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I recently wrote the following statement by accident.

MyCollection myCollection = new MyCollection();
SomeMethod(myCollection.SomeVoidOperation());

Stupidly it took me some time to work out why it didn't work (Had a brainfart) but then it got me thinking; why is such a statement actually invalid in any general C type syntax context?

I understand that I can accomplish the same functionality with method chaining but what I don't get is why such a feature isn't (or perhaps can't) be implemented? To me the intent seems clear and I've tried but I can't see any ambiguity it might create. I'm sure there are some good reasons (or something that I'm missing) and hopefully someone can point it out to me.

So, why can’t an operation be performed as part of an assignment?

UPDATE:
I understand why this doesn't work. IE: I have a method that expects some parameter and I am calling a method that doesn't return anything - but you are missing my point.... I see that code as two statements one is myCollection (IE: An instance) and the second is "invoke this method".

Here is a more complete example:

public class Stock 
{
    public Guid ID { get; set; }
    public string Description { get; set; }
}

public class StockList : List<Stock>
{
    public void SomeSortOperation() { }
}

public void SomeMethod(StockList stockList)
{

}

StockList myList = new StockList();
SomeMethod(myList.SomeSortOperation());
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Which kind of data returns myCollection.SomeVoidOperation()? And which kind of data accept SomeMethod as input param? –  Marco May 27 '11 at 9:59
    
Maybe I'm missing the point here, but myCollection.SomeVoidOperation() should produce a result which SomeMethod can accept. Or is it that you're trying to pass a void value? –  RBaarda May 27 '11 at 10:02
    
I think because the compiler doesn't expect an argument. The statement will produce a result void which can be seen as an argument. This is just some reasoning, I don't have any reference for this. –  RBaarda May 27 '11 at 10:11
    
Your question title seems entirely inappropriate - this has to do with void expressions, not assignment. –  Jon Skeet May 27 '11 at 10:20
1  
You're welcome to change it. Its the best way I could think of expressing what I was trying to achieve. :-) –  Maxim Gershkovich May 27 '11 at 10:24

3 Answers 3

up vote 4 down vote accepted

It looks like you're trying to use the result of SomeVoidOperation as a method argument (presumably to a method with no arguments) - but presumably you're not, because it's a void method.

It's never a good idea for code to look like it's doing one thing, when it's actually doing another.

EDIT: Okay, no, having seen the edit, I still don't think this is a good idea. You're basically saying that if you try to use a void expression as a method argument, it should actually use some different value, based on the expression. That expression would have to be very carefully defined... for example, would:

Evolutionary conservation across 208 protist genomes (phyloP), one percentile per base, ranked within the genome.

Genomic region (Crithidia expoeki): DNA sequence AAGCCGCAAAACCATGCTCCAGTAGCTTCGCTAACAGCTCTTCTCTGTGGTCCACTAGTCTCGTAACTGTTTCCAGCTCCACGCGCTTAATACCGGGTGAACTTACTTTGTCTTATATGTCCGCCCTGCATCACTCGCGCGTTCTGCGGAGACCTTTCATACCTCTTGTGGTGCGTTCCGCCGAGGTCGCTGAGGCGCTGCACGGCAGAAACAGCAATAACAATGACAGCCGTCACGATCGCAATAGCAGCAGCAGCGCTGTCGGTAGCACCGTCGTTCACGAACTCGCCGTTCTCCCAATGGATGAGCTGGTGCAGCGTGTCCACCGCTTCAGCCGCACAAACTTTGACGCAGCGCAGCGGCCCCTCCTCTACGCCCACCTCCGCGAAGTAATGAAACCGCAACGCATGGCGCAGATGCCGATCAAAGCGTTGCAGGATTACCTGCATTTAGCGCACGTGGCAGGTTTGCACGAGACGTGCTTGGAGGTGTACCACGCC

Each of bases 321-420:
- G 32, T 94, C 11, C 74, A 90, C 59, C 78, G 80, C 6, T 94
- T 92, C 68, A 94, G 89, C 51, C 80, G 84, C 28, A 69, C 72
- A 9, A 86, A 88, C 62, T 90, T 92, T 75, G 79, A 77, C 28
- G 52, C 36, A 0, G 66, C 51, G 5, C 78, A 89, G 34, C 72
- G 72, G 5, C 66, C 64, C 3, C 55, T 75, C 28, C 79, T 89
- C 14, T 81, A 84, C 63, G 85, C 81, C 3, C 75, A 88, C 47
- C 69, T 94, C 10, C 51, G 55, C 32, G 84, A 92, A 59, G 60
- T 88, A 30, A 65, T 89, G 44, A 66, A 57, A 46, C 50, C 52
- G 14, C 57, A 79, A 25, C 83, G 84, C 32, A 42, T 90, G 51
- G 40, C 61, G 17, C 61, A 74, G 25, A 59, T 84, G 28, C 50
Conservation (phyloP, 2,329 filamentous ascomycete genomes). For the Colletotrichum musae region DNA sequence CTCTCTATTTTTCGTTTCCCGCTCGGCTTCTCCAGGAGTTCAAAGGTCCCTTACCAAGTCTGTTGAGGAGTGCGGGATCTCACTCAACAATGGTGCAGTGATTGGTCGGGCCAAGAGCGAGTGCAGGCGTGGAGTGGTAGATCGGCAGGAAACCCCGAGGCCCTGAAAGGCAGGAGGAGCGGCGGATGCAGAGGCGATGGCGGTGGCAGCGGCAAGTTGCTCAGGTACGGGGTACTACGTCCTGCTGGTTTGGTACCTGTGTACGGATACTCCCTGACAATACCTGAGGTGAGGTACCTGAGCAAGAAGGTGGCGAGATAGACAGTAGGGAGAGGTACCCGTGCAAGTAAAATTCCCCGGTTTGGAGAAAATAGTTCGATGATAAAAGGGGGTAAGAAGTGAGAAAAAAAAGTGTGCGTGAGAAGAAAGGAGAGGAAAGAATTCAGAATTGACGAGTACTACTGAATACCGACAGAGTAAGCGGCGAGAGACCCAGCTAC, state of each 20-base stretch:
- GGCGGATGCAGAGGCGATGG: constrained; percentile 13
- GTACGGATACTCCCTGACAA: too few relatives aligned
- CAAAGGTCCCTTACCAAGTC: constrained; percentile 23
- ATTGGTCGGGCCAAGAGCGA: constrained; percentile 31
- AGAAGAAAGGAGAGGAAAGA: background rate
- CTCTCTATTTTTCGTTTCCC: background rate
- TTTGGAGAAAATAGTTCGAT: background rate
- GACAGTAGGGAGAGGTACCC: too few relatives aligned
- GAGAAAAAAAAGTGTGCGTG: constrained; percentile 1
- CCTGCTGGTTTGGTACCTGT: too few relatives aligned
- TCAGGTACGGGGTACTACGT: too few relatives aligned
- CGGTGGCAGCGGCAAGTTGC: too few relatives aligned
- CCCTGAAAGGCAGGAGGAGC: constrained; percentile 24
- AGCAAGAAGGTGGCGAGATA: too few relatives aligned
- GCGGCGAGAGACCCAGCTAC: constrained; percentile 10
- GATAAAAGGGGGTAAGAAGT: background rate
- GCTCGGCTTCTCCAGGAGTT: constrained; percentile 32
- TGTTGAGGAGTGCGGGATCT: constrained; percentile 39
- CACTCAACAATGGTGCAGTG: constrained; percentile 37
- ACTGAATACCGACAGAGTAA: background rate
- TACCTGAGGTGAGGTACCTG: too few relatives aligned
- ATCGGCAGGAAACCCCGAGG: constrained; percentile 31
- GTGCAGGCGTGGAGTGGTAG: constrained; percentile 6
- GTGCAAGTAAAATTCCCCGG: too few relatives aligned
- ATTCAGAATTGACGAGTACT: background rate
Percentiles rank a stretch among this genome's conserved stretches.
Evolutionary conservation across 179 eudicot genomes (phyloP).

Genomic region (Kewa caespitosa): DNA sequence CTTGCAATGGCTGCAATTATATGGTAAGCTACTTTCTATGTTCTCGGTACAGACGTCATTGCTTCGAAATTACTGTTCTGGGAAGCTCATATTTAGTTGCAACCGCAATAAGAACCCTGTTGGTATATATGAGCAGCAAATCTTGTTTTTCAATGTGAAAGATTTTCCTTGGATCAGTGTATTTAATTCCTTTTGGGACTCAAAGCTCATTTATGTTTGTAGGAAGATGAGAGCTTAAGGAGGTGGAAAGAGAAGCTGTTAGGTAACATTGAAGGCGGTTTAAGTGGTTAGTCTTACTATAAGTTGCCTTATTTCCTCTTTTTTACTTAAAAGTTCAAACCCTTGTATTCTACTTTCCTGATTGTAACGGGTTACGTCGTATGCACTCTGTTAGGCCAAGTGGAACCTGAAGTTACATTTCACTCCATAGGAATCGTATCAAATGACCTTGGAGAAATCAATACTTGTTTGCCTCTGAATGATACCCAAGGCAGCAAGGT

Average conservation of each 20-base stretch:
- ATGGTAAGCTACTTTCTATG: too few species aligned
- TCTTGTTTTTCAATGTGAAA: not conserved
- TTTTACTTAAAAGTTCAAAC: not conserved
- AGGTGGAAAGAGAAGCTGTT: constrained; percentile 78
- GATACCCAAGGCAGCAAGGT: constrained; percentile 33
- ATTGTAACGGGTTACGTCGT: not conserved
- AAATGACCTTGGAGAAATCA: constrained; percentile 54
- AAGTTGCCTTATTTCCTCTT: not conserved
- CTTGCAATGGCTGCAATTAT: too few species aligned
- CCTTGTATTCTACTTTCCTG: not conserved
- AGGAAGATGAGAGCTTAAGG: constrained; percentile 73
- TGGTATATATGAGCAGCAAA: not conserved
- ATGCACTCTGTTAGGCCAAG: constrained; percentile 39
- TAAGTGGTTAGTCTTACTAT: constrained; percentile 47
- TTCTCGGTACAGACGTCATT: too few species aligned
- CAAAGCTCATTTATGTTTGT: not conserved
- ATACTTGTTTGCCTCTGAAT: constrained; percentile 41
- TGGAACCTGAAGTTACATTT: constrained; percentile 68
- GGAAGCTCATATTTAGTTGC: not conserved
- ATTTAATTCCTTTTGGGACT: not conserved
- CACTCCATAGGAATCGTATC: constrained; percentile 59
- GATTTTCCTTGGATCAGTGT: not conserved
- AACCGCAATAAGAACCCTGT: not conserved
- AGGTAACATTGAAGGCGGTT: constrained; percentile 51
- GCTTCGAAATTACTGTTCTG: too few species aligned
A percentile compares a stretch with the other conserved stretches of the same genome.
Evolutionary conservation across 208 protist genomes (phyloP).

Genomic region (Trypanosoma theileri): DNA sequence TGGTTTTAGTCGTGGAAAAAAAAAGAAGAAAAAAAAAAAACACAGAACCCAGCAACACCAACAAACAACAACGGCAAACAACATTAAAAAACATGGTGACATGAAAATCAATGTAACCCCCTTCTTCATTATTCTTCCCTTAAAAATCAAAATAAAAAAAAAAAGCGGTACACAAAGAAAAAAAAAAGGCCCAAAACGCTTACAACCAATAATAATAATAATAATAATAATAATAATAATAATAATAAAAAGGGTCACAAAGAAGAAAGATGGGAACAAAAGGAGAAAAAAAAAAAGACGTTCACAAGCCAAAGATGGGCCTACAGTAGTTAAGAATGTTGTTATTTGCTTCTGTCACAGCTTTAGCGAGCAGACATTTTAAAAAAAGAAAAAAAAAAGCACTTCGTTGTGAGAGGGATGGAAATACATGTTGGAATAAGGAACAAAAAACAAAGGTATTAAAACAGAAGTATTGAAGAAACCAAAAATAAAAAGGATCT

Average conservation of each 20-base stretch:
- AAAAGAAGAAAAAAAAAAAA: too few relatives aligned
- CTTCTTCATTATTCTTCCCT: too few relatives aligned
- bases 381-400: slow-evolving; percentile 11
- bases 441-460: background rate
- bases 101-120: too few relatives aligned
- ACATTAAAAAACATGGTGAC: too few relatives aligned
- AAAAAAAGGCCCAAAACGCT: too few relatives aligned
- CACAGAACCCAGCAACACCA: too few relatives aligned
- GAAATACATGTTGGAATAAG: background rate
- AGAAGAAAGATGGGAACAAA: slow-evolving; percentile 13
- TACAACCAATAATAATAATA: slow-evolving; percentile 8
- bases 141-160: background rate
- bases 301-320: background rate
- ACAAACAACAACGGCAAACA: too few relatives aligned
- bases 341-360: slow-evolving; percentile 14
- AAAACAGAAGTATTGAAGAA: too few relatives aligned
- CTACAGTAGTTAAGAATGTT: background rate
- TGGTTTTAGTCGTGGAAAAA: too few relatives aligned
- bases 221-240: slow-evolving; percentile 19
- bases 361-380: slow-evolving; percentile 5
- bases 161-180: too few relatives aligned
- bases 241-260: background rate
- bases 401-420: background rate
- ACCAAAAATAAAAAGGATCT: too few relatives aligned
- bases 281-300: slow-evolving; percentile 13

Foo(x.MethodReturningBar().MethodReturningVoid());

consider the argument to be the type of x, or Bar (the return type of the intermediate method call)?

Again, you're writing code which looks like it's doing one thing (using the value of the whole expression as an argument) when it's actually doing something else (using the value of part of the expression as an argument). That's simply a bad idea.

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Any chance you could read my update and comment? I know my thinking might be completely skewed here but I still don't see a compelling argument why allowing syntax like this would be a bad idea. –  Maxim Gershkovich May 27 '11 at 10:10
    
@Maxim: If your method does expect a parameter, but you're not giving one, why would you expect it to work? Were you expecting the result to implicitly be myCollection? What's the parameter type of SomeMethod? A more complete example would help in terms of clarity. –  Jon Skeet May 27 '11 at 10:12
    
I guess thats exactly what I'm saying, yes the return type for that should implicitly be myCollection... Please see updated example... (Like I said I could be completely smoking crack here but I just seems natural to me) –  Maxim Gershkovich May 27 '11 at 10:16
    
Excellent example. Knew I didn't think of something.... Thank you for that. –  Maxim Gershkovich May 27 '11 at 10:22

If you mean by SomeVoidOperation() that the operation returns no value (void):

You can't pass nothing to a method that expects to get something. You can't cast a nothing to the type that SomeMethod() expects to get.

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But what if the method expects nothing? Let's say void? –  RBaarda May 27 '11 at 10:05
    
@RBaarda, then I would say the last sentence of Jon Skeet's answer would apply even more. –  Christian.K May 27 '11 at 10:07
    
@Christian.K I do agree with Jon Skeet. But I'm just wondering how the compiler deals with such situations. –  RBaarda May 27 '11 at 10:15
    
@RBaarda, it considers it invalid. –  Christian.K May 27 '11 at 10:16
    
@Christian.K I know :) but that's the whole point. Why? –  RBaarda May 27 '11 at 10:18

I believe that you should backtrack a little and try to understand the void type first. See this answer C# void type- safety. I believe this will give more insight in why what you're trying to do doesn't work.

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